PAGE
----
Iranian, Turkish Top Generals Warn of Repercussions of Iraqi Kurdish Referendum

Violet Powell
September 15, 2017

The parliament in Baghdad authorised the prime minister to "take all measures" to preserve Iraq's unity in response to the move to hold an independence referendum in Iraq's semi-autonomous Kurdish region on September 25.

Iraqi Kurdish oil is exported through Turkey, a key economic lifeline for the region.

"He (Kareem) is an elected governor of the council of Kirkuk", said Hoshyar Zebari, a close adviser to President Barzani.

Iraqi Kurdish leaders must be prepared to face the consequences if they unilaterally declare independence and find implementation more hard than they expected, Iraqi Foreign Minister Ibrahim al-Jaafari said on Wednesday.

Iraqi parliamentarians have rejected the legitimacy of the vote and the central government in Baghdad which is strongly opposed to this move has said it will do everything possible to keep the unity of the country intact.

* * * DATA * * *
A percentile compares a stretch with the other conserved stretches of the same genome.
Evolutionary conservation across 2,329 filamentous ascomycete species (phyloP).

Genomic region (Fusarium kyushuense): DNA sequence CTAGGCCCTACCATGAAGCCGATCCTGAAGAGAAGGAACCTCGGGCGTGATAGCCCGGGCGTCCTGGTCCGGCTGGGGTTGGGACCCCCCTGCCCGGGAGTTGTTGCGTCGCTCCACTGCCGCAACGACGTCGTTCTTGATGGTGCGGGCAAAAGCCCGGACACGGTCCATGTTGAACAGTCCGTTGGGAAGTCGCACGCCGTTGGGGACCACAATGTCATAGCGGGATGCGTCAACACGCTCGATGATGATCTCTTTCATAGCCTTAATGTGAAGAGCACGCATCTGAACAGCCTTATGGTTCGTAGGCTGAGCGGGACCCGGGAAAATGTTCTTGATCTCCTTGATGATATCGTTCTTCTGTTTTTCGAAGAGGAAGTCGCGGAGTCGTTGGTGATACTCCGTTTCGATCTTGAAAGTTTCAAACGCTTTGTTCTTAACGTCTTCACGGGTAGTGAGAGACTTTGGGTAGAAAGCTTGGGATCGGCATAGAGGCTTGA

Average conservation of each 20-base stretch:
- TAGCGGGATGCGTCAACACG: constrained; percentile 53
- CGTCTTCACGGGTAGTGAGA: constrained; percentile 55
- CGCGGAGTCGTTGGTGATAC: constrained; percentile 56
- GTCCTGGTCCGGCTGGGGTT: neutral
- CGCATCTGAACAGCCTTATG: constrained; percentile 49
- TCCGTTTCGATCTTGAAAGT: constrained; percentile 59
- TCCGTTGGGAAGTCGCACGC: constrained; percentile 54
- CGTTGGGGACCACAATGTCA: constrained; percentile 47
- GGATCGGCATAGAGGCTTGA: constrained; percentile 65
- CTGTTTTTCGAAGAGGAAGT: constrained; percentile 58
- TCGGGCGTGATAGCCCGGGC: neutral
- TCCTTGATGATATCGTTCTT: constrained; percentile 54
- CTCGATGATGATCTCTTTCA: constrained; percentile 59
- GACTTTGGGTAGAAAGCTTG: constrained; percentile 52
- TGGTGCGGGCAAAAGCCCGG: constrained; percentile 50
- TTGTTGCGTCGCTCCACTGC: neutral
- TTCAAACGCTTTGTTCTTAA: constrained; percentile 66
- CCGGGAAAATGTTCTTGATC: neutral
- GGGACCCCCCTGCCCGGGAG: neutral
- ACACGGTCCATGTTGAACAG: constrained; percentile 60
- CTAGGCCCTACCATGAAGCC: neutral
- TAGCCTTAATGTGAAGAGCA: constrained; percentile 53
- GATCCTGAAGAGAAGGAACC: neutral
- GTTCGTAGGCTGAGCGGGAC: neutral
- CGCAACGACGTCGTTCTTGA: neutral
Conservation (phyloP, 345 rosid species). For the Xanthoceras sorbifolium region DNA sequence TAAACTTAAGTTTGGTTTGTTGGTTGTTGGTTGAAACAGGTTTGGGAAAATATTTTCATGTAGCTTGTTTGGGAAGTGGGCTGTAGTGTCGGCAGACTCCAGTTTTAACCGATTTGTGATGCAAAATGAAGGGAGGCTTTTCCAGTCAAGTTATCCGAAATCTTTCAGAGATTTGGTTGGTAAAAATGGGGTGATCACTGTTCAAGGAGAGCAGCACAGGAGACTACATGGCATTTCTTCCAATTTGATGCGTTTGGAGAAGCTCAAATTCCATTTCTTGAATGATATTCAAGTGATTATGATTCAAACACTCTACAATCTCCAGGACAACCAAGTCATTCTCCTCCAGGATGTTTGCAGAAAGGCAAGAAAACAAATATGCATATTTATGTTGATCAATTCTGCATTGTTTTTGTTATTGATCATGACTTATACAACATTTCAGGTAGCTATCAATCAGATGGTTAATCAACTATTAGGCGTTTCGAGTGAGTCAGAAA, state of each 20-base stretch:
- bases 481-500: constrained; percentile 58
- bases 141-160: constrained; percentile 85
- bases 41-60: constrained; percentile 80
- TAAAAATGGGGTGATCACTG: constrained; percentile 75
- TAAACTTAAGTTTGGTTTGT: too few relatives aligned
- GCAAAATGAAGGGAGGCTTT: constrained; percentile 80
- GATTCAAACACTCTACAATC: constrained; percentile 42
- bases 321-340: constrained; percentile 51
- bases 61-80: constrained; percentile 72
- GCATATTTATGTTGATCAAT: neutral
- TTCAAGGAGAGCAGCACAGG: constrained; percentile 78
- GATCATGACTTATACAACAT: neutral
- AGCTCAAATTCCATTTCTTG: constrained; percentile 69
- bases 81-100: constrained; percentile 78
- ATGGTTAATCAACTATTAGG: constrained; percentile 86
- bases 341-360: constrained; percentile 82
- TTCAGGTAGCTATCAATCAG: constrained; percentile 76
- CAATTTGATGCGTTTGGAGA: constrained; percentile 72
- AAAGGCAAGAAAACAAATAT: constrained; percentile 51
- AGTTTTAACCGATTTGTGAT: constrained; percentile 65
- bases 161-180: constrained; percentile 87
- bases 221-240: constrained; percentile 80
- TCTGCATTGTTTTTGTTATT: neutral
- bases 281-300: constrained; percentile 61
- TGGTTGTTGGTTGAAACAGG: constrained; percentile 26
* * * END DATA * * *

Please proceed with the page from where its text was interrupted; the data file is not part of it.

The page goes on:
The Iraqi Kurdish government's "insistence on the referendum despite all friendly advice will definitely have a cost", the ministry said, urging Erbil to return from their "erroneous approach".

Hurricane Irma leaves trail of devastation on Barbuda island
Others say that the residents of the overseas territories have been made to feel like " third class citizens " of the UK. Barts, he said. "I've never experienced anything like this before and I've seen a lot of natural disasters in my life".

In a recent visit to Turkey, Major General Baqeri said Tehran and Ankara share a common view on the Iraqi Kurds' decision to hold an independence referendum.

The Kurdish presidency said the autonomous region's political leaders would study the proposal, without giving details.

"In that country (Iraq), which has been through so many problems, a referendum on independence can make the situation even worse", Foreign Minister Mevlut Cavusoglu told the state TRT Haber broadcaster.

Kalin on Thursday said: "There will absolutely be consequences for this referendum decision", without elaborating further.

Iraqi Kurdistan has effectively been a semi-autonomous state since the fall of Saddam Hussein more than a decade ago, but support for full independence has always been opposed by Turkey, Iran and Syria, who fear it could fan separatist uprisings among their own ethnic Kurds.

Other reports by PlayStation Move reviews

Discuss This Article